West Point graduates arrive for the 2021 West Point Commencement Ceremony in Michie Stadium on May 22, 2021 in West Point, New York.

West Point graduates arrive for the 2021 West Point Commencement Ceremony in Michie Stadium on May 22, 2021 in West Point, New York. Michael M. Santiago/Getty Images

Pregnant Cadets, Midshipmen Must Give Up Their Child Or Their Career. Two Senators Want To Change That.

Sens. Ted Cruz and Kirsten Gillibrand have introduced a bill to give pregnant students at military schools more options.

Two senators are teaming up to change an “unfair, antiquated” policy that requires students at military academies who get pregnant to choose between abandoning their military career or their child.

Last week, Sens. Ted Cruz, R-Texas, and Kirsten Gillibrand, D-N.Y., introduced the Candidates Afforded Dignity, Equality, and Training, or CADET, Act of 2021, which would ensure that students at military universities have the option to continue their education while also maintaining their parental rights. 

Under current policy, students at military schools are not allowed to have dependents. As a result, women who get pregnant or men who father a child have three options. To stay at school, they can either get an abortion or give the baby up for adoption, severing their legal and financial responsibility. To keep the baby, they must leave the military academy. Any student that leaves the school in their junior or senior year has to repay the government for their education, since they will not fulfill their commitment to serve in the military after graduation.

“This policy is unfair, antiquated, and unacceptable,” Cruz told Defense One in a statement. “The CADET Act is a commonsense step to ensure the brave young women of our armed forces have the right level of support to continue their academy training and go on to fulfill their future service as commissioned officers while raising their family.”

It’s not clear how many students have been affected by this policy, but the number is likely small. Seven cadets have either resigned or been disenrolled from the Air Force Academy over the past decade because they had dependents, said Dean Miller, the school’s chief of media relations. The Coast Guard Academy is not aware of any cadet pregnancies in the last 10 years, said David Santos, a public affairs officer at the school.

The Naval Academy and U.S. Military Academy at West Point did not return a request for comment.  

Even if the population that’s directly affected is small, this change would be an important symbolic step towards gender equality in the military, said Katherine Kuzminski, a director of the Military, Veterans, and Society Program at the Center for New American Security.

While the policy applies to both men and women, it overwhelmingly affects women, since they would show signs of a pregnancy and would be physically limited while pregnant, Kuzminski said. Men sometimes don’t even know they’ve gotten a woman pregnant, and even if they did, they would be able to maintain the school’s rigorous physical requirements while awaiting the baby’s birth and a paternity test.  

The rule was originally put into place because officials argued that studying at the service academies is “all-consuming,” akin to a deployment, Kuzminski said. But the changes proposed by Cruz and Gillibrand bring the schools in line with how the Defense Department treats troops who have children and deploy.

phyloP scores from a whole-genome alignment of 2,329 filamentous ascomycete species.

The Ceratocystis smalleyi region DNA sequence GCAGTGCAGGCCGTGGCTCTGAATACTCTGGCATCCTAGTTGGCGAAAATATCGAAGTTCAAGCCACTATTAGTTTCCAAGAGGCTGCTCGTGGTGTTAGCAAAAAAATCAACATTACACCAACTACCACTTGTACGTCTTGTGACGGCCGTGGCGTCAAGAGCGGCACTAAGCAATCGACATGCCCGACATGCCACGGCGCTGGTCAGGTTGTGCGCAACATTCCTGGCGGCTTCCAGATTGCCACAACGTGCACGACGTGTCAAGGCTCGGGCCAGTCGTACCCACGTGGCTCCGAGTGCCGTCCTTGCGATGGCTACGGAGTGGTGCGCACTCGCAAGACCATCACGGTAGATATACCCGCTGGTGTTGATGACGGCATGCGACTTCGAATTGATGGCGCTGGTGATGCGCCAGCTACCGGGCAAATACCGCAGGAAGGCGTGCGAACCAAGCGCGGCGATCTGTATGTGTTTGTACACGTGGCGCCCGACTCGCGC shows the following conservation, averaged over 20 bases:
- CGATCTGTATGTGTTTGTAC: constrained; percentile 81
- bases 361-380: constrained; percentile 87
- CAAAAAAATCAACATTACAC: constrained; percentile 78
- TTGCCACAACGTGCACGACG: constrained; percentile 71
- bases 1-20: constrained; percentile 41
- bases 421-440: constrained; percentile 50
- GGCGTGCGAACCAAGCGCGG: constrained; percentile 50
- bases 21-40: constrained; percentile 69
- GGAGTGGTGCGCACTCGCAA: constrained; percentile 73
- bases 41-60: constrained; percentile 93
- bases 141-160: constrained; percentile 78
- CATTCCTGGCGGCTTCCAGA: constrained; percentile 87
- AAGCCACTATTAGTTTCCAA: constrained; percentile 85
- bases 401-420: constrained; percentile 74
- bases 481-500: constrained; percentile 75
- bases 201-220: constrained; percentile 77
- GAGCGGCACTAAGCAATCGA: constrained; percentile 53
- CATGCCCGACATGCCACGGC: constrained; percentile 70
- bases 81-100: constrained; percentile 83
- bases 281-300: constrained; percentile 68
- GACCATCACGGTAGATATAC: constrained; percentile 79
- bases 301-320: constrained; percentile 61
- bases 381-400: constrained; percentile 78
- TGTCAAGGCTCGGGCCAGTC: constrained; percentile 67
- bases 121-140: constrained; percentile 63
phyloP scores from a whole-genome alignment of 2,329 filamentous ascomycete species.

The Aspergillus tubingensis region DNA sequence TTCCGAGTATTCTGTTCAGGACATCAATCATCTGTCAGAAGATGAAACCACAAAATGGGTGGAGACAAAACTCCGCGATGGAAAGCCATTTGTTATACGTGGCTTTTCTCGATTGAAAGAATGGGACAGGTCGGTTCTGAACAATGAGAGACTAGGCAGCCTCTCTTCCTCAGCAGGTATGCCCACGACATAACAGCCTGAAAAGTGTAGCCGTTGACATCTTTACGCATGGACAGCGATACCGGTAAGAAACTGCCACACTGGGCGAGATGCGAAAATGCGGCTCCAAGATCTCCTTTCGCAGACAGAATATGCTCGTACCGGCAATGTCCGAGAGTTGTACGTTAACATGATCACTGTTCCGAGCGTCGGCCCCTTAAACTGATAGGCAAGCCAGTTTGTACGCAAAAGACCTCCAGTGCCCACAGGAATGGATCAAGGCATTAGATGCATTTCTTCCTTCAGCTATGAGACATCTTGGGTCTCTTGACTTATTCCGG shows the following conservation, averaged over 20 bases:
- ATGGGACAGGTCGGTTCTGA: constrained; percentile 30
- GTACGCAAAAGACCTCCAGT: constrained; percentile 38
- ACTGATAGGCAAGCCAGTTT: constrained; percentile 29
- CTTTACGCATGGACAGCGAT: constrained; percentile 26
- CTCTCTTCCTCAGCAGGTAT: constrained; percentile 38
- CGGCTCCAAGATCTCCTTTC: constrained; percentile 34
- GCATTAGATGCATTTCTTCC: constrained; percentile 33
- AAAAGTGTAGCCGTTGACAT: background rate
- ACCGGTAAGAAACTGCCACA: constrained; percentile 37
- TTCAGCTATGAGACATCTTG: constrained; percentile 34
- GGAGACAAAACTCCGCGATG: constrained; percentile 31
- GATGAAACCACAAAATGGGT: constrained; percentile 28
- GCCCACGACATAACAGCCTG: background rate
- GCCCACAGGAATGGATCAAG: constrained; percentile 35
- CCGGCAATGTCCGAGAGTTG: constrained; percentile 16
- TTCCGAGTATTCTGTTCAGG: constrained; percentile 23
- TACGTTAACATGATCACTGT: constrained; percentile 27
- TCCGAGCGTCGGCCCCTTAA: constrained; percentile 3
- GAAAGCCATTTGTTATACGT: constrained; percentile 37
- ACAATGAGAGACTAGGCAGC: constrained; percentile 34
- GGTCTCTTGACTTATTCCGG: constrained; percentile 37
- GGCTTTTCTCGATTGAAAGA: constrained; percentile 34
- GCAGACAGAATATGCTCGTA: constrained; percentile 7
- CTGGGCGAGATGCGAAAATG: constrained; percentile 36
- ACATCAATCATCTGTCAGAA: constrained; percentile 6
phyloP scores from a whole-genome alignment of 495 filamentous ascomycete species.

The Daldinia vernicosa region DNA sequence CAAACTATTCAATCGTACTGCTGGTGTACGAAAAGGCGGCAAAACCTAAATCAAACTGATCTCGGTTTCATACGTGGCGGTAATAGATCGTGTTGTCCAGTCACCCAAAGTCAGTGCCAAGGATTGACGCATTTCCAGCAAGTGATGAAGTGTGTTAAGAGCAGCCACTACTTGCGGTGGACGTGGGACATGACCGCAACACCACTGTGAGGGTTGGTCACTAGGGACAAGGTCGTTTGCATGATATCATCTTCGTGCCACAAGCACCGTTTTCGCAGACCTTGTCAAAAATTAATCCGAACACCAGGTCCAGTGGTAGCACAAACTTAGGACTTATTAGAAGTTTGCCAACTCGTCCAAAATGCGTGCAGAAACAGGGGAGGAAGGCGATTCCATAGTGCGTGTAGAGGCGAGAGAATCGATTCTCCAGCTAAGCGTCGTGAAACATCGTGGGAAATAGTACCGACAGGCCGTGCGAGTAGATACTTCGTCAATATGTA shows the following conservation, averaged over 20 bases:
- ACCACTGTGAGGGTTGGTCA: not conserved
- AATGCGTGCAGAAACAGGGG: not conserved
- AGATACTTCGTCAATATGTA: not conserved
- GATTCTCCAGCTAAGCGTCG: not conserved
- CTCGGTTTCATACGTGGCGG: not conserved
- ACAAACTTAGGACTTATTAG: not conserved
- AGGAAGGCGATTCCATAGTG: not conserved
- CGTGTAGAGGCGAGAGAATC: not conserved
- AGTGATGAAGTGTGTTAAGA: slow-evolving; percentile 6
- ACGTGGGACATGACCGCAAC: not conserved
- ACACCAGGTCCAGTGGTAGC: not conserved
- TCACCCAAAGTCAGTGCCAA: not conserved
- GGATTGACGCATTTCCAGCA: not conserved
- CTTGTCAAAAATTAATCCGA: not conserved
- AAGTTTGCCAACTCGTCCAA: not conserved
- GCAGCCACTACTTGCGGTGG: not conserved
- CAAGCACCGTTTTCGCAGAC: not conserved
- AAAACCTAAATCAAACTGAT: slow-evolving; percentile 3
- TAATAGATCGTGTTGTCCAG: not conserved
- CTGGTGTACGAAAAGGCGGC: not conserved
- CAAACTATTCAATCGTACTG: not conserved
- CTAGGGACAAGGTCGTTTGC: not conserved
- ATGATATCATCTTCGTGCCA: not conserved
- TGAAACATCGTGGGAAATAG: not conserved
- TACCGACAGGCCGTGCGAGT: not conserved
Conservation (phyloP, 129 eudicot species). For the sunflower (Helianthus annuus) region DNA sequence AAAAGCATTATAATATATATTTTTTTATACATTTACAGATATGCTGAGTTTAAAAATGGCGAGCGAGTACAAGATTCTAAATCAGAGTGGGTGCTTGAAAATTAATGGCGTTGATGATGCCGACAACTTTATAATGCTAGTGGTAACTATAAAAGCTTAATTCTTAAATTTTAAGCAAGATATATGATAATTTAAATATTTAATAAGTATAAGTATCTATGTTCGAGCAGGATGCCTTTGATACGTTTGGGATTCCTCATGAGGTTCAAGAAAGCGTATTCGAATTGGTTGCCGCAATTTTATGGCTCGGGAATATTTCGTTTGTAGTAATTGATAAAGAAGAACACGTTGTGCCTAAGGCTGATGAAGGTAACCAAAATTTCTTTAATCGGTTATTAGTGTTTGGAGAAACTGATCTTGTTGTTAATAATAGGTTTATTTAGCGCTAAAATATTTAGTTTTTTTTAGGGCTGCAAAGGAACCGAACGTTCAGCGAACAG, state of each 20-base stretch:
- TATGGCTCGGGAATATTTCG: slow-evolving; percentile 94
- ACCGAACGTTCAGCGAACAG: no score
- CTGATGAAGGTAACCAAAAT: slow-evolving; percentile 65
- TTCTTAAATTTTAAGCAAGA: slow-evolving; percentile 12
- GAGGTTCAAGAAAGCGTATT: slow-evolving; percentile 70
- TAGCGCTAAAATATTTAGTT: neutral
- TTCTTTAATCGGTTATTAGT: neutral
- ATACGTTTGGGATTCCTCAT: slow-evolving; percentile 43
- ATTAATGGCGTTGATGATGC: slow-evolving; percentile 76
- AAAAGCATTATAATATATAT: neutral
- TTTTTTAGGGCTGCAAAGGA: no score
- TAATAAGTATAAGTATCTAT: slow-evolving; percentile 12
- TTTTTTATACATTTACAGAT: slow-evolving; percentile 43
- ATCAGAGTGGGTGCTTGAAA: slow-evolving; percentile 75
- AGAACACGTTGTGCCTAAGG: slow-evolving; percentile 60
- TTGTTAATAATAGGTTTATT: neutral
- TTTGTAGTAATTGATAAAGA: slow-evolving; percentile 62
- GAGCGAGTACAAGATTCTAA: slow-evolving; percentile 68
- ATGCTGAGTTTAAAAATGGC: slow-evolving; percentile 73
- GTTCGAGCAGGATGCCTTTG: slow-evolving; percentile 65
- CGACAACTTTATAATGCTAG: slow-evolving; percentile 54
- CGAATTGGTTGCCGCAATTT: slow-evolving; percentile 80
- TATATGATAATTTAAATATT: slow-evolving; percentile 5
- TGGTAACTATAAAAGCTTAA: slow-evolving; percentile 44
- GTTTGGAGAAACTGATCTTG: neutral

The bill would allow women who get pregnant to take a year off from the academy to carry the child, give birth, and recover postpartum. They would return to the academy and graduate a year later than originally expected. They would not have to sign away their parental rights, but they would have to appoint someone to be the child’s guardian while they finish school, including giving that person full power of attorney, similar to the family care plans that single parents in the military must create when deployed, Kuzminski said. Once the student graduates, they would be able to take over parental responsibilities.

The bill has bipartisan support from an unlikely pairing. Cruz and Gillibrand, whose office did not respond to a request for comment, have also worked together on efforts to reform the military justice system for sexual assault victims, but are on opposite sides of the political spectrum on many other issues.

Yet this effort appeals to priorities for both sides of the aisle, according to Kuzminski, who said she is optimistic Congress will pass the measure. 

“From the more conservative side of the Senate, this is seen as a pro-life movement, if you remove the choice of...you can pay for a private abortion and stay or you can carry the pregnancy to term and you must leave,” she said. “It’s also a very feminist and progressive move in that it doesn’t punish women for making the choice that’s best for them and their family.”

Kuzminski said she does not predict any objections from the service academies or the Department of Defense, because it will allow the military to retain top-tier students who have already received some training and volunteered to serve.

“If you’re looking at a cadet who finds [themself] in a parental situation, they’ve already been vetted, received congressional recommendations,” and hundreds of thousands of dollars worth of training, she said. “You’re not just losing out on the talent of those four years, you’re losing out on the talent of a potential 20-, 30-, or 40-year career after that.”

A source familiar with the exchanges between Cruz and the academies said the Air Force Academy and Naval Academy have both expressed general support for the bill. 

The Air Force Academy and Coast Guard Academy both declined to comment on pending legislation. The Pentagon did not respond to a question about if they support the bill.